An exhibition opening this weekend at the Design Museum in London showcases the work of four female designers, including a display of plants for a community garden and an installation exploring the body's circadian cycle.
The Design Museum purposely chose an all-female cohort for this year's edition of the annual Designers in Residence programme, in a bid to address the gender imbalance in the UK design industry.
Four emerging designers – Hester Buck, Ella Bulley, Legrand Jäger and Helga Schmid – were asked to reflect on the idea of "dwelling" over the course of a seven-month residency at the museum's in-house studios.
An exhibition of the four resulting projects opens on 8 December in the studio space where the designers have been working, as part of the museum's Women Design event series.
The exhibition opens in the same week that the museum published the results of a survey, conducted by the Office of National Statistics, that found that just one in five designers in the UK are women, as reported by Dezeen earlier this week.
The survey found that women make up just 22 per cent of the design workforce, even though seven out of 10 students taking design at A-level are female.
"This uptake does not feed through to the design workforce where women continue to remain under-represented," the Design Museum said.
The residents spent seven months researching and compiling information about their chosen topics, looking at smart home devices, social housing, craft and concepts of time through the medium of performance, craft, archiving and planting.
For her project, Royal College of Art graduate Buck created an archive of community gardening projects in post-war social housing estates in the UK.
Buck installed plants around the museum, which will be transferred next spring to a real community garden.
"The archive celebrates the many community gardens that can be found within social housing estates across London. It demonstrates the value of these green spaces and provides evidence to support the creation of new gardens," she said.
Elsewhere Berlin-based designer Eva Jäger and her partner Guilemette Legrand, who together head Studio Legrand Jäger, created a voice-controlled smart home device that applies the learning processes used by these devices to study political speeches concerning Brexit.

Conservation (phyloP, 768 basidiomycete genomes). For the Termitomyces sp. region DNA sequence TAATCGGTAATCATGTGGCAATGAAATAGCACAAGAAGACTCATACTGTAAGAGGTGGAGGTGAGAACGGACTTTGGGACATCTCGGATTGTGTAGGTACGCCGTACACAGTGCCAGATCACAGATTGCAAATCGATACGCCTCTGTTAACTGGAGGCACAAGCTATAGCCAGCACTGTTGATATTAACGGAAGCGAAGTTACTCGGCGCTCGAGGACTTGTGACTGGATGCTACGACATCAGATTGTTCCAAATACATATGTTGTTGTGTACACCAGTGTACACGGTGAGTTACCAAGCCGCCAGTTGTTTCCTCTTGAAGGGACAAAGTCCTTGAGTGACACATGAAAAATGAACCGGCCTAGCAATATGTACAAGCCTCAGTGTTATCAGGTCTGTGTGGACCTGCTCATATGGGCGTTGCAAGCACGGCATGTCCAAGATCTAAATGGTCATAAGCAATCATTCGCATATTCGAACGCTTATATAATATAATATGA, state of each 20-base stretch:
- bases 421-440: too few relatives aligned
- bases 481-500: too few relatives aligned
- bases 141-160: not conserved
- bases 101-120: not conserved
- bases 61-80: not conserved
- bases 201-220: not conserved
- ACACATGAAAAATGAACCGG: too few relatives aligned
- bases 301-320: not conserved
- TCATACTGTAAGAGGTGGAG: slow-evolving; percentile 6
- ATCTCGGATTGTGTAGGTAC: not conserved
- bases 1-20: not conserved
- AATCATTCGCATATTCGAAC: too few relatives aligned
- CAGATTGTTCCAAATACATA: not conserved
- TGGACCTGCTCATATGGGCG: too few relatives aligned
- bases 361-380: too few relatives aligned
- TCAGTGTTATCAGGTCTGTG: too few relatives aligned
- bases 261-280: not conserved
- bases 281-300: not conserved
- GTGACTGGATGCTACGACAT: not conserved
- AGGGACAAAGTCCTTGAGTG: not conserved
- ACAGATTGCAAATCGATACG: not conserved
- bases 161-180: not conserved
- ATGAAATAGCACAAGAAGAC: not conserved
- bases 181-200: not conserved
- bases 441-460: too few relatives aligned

"Our dwellings are becoming virtual, interconnected and hyperlinked spaces, and this digital expansion brings with it massive societal and ethical implications," said the duo.
The human circadian rhythm was the central focus of London-based designer Schmid's immersive installation, which invites visitors to lie down in a bed.
Coloured lights are shone on the visitor over the course of a 12-minute cycle with each minute representing two hours in the day, to assess the body's reaction to its environment.
"The traditional architecture of a home with a kitchen and bedroom becomes irrelevant when the bodily rhythm provides new criteria for dwelling," said Schmid.
The final project is by product designer Bulley, who curated a series of objects by Ghanaian expats and repats, to question how the geographical movement of people influences the way objects are designed for the home.
"Objects become collectable memories, fusing traditional rituals with the aesthetics and experiences of their new habitat," she said.
The museum settled on the theme of dwelling to reflect on how design is reflecting our lives within the home.
"More than ever before, our preconceptions of the home are being challenged. In the UK, the rising cost of housing has priced younger generations out of property markets and new technologies are expanding ideas of domesticity," said the Design Museum.
"It is clear that our understanding of dwelling, and the home, is shifting. It's no longer about where we live, but about how we live. How can design respond to these challenges and how are our changing perceptions of the home influenced by design?"
The exhibition is accompanied by a free publication that presents each designer's research. "To highlight each resident's unique perspective, we have used four fonts that visualise the different themes of their work," said the Design Museum.
The exhibition will be on show at the Design Museum in London until 24 March 2019.
Previous exhibitions at the museum include one on the late couturier Azzedine Alaïa, whose garments were displayed against custom-made screens by the Bouroullec brothers and Marc Newson, and an exhibition of politically charged graphic design from the last 10 years.